The Mission of your Unitarian Universalist Humanist Association (HUUmanists) is two-fold:
1. Promote a broad acceptance of Humanism in our society, particularly throughout the Unitarian Universalist Association and its congregations; and
2. Provide an active interface between Unitarian Universalists and the secular community.
Your extraordinary Board of Directors and I strive to make sure that all of our initiatives are clearly mission-based.
In December, 2013, Maria Greene, formerly the HUUmanist Association secretary, took on the position of Director of Development and Communication for our Association. Maria is a graduate engineer, an entrepreneur, and an active local leader in the eastern Massachusetts area Humanists and secular groups. Thanks to Maria we now have up-to-date and active communications mechanisms, including a vibrant web and Facebook presence. Activity in our local groups projects and special events have taken off under Maria’s guidance. You will learn about some of the results of her efforts later in this newsletter. Read more about President's Corner »
The fabric arts/social justice project that began prior to last year's GA, and was featured at the HUUmanists booth in Louisville, began its second spring tour in April. Two dozen panels on various immigration themes have been shown in seven venues over the winter including three midwest UU fellowships, a minister's study group and and a Democratic party dinner. Recent and upcoming presentations in three humanist groups in Michigan and Kentucky, Regional and District UU Meetings in Bloomington and Vero Beach, and three UU congregations, including a month long show in the gallery of Thomas Jefferson UU Church in Louisville. Read more about "Ribbons Not Walls" Social Justice Project Update »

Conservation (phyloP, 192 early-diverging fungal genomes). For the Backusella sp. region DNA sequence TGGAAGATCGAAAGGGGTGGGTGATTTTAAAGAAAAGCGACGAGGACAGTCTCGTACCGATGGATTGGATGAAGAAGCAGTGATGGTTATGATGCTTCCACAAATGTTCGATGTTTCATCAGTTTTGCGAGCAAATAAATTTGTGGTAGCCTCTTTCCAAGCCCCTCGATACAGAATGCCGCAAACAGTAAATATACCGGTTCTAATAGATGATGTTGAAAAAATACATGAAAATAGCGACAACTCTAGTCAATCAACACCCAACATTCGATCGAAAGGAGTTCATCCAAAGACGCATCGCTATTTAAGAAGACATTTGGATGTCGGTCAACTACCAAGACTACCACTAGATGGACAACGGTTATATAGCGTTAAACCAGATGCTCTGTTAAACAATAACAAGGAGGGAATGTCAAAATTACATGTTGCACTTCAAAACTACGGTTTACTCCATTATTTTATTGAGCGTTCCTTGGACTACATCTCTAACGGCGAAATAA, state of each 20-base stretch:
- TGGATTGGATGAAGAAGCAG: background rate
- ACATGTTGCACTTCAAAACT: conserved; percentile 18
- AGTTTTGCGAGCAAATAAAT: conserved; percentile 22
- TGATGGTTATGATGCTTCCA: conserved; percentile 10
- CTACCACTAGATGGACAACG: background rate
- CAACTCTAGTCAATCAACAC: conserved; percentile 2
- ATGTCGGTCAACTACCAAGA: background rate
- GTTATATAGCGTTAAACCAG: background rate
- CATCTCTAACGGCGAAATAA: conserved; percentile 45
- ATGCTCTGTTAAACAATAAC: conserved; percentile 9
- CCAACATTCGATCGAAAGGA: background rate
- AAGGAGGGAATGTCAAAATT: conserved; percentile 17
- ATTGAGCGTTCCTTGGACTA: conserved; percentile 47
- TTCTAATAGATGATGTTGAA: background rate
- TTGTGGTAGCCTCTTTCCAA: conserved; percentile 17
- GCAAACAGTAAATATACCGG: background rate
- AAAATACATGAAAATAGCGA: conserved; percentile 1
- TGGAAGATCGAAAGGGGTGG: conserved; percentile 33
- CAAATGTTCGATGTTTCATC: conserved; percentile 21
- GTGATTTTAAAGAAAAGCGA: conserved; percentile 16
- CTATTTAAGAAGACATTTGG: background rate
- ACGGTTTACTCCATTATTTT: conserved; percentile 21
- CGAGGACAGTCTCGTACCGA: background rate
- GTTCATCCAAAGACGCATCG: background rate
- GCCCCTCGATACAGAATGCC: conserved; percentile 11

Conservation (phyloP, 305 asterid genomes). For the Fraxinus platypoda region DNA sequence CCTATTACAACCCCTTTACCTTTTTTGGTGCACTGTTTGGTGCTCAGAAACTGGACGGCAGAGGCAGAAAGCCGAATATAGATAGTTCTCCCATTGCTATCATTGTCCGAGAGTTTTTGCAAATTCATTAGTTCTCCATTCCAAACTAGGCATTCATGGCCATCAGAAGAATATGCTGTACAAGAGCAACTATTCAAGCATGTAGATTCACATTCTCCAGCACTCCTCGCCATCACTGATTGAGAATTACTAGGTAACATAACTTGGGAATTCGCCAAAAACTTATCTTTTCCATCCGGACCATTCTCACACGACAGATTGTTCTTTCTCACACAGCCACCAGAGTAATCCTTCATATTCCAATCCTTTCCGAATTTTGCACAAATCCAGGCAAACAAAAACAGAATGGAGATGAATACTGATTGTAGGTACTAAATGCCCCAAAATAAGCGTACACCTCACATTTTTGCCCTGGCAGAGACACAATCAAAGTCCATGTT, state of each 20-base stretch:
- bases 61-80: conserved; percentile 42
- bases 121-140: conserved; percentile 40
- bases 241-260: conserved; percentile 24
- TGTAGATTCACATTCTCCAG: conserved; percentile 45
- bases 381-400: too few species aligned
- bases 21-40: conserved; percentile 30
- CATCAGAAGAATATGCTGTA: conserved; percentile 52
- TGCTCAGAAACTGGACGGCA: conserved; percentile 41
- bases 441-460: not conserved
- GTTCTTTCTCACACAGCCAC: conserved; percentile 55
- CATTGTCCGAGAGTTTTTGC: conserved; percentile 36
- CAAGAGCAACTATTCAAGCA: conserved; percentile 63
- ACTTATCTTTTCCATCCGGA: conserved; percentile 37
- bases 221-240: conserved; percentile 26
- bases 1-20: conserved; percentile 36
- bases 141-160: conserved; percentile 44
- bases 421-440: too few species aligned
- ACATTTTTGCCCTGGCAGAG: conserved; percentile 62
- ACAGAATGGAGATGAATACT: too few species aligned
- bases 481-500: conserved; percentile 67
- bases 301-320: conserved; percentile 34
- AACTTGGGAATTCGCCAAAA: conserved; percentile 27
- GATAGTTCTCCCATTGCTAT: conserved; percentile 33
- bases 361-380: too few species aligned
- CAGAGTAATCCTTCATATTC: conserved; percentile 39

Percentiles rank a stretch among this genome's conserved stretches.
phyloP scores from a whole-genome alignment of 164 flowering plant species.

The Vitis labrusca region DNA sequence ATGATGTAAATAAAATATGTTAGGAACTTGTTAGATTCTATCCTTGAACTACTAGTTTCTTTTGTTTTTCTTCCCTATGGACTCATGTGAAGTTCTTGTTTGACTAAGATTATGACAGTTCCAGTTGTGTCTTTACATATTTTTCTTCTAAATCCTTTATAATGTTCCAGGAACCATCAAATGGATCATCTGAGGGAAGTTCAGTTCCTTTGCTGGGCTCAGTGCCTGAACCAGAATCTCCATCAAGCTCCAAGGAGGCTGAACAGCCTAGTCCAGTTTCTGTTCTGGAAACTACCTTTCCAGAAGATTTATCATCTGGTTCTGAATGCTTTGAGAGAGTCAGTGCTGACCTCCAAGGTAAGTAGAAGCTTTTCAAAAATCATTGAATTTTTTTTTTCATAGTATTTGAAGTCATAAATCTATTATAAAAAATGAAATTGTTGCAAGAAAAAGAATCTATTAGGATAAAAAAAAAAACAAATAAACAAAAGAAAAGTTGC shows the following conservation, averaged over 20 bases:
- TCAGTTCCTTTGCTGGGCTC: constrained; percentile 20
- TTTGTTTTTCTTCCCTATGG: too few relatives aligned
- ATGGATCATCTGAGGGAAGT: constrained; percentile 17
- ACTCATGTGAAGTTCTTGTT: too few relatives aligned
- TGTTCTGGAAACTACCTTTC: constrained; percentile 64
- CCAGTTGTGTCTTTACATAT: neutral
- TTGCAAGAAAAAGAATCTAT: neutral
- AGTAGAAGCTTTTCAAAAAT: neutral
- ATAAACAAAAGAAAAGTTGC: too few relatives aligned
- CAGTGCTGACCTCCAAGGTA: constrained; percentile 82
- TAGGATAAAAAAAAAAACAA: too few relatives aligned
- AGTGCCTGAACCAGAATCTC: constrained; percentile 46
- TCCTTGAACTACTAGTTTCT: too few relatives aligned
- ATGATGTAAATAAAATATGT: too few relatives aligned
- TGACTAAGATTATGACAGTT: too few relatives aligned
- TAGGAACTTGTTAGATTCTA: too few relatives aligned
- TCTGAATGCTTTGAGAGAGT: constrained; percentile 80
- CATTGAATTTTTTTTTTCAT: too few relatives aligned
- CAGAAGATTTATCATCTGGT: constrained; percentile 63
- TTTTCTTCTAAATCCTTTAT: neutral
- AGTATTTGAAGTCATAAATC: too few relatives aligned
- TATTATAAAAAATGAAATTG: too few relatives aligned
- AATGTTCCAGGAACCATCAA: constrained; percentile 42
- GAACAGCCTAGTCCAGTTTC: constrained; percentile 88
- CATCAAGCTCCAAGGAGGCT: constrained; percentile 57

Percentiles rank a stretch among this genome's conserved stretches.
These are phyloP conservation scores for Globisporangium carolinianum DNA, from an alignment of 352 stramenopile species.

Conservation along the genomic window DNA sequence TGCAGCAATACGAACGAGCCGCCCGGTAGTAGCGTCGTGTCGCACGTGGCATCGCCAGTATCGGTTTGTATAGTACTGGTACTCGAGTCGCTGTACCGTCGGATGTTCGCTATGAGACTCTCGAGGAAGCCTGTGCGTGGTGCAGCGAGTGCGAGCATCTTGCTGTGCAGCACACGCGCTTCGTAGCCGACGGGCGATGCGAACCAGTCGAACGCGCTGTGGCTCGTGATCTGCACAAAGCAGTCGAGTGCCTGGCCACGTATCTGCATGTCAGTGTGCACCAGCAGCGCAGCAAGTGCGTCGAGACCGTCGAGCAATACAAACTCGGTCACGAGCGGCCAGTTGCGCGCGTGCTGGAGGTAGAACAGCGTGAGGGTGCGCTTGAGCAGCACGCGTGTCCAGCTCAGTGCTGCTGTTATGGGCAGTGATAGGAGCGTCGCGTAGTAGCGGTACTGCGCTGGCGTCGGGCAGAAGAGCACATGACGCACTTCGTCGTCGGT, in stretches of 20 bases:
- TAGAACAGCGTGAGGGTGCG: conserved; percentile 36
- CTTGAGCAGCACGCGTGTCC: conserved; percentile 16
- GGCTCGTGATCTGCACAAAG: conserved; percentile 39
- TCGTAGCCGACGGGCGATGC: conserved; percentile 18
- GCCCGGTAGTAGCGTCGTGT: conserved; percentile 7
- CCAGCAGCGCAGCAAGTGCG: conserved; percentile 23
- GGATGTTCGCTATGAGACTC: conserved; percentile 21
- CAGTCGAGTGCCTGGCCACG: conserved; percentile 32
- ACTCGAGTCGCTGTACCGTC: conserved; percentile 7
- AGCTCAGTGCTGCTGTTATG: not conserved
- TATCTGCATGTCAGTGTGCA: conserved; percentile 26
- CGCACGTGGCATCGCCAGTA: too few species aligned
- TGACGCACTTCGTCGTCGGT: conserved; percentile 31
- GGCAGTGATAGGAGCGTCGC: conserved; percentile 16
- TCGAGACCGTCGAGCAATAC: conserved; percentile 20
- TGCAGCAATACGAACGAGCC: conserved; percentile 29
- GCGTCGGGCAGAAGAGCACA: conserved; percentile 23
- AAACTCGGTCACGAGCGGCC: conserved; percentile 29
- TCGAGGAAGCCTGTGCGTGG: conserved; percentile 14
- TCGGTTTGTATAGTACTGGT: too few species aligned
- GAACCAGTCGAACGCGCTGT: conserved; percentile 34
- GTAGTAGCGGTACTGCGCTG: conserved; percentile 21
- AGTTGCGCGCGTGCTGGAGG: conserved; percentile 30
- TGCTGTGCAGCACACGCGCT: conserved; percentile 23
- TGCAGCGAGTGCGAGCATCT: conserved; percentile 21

Since shorthly after the State of Arizona outlawed Public School courses in "Ethnic Studies," and removed some 80 books, mostly by Hispanic authors, from Tucson classrooms, HUUmanists has been involved with opposing these acts of censorship and cultural oppression. Partnering with Puente (a community organizing group in Phoenix) and "Librotrafficante" Tony Diaz of Nuestra Palabra, we had well over 300 people each "smUUggle" one of these banned books into the UUA's 2012 General assembly in Phoenix.
Over the next year we helped establish community libraries based on banned books at Puente's new headquarters, and in Tucson, El Paso and Louisville. This year we are giving individuals the opportunity to "spread banned books around:" buying a low cost copy of one of the titles, and after reading it, passing it on to a friend, or dropping it in a public location. Labels on the cover and fly leaf of each book explain why it was "banned," and how the reader can participate. Read more about HUUmanists Continue the Fight Against Classroom Censorship »
If you support Humanism in the Unitarian Universalist Association, please join the UU Humanists. If you would like to receive the electronic edition of the journal, the cost is now only $35 per year. You can receive the print journal for $60 per year. Your paid membership or donation will help us continue to expand our projects and reach and is greatly appreciated! Read more about New Lower-Cost Membership Level Available »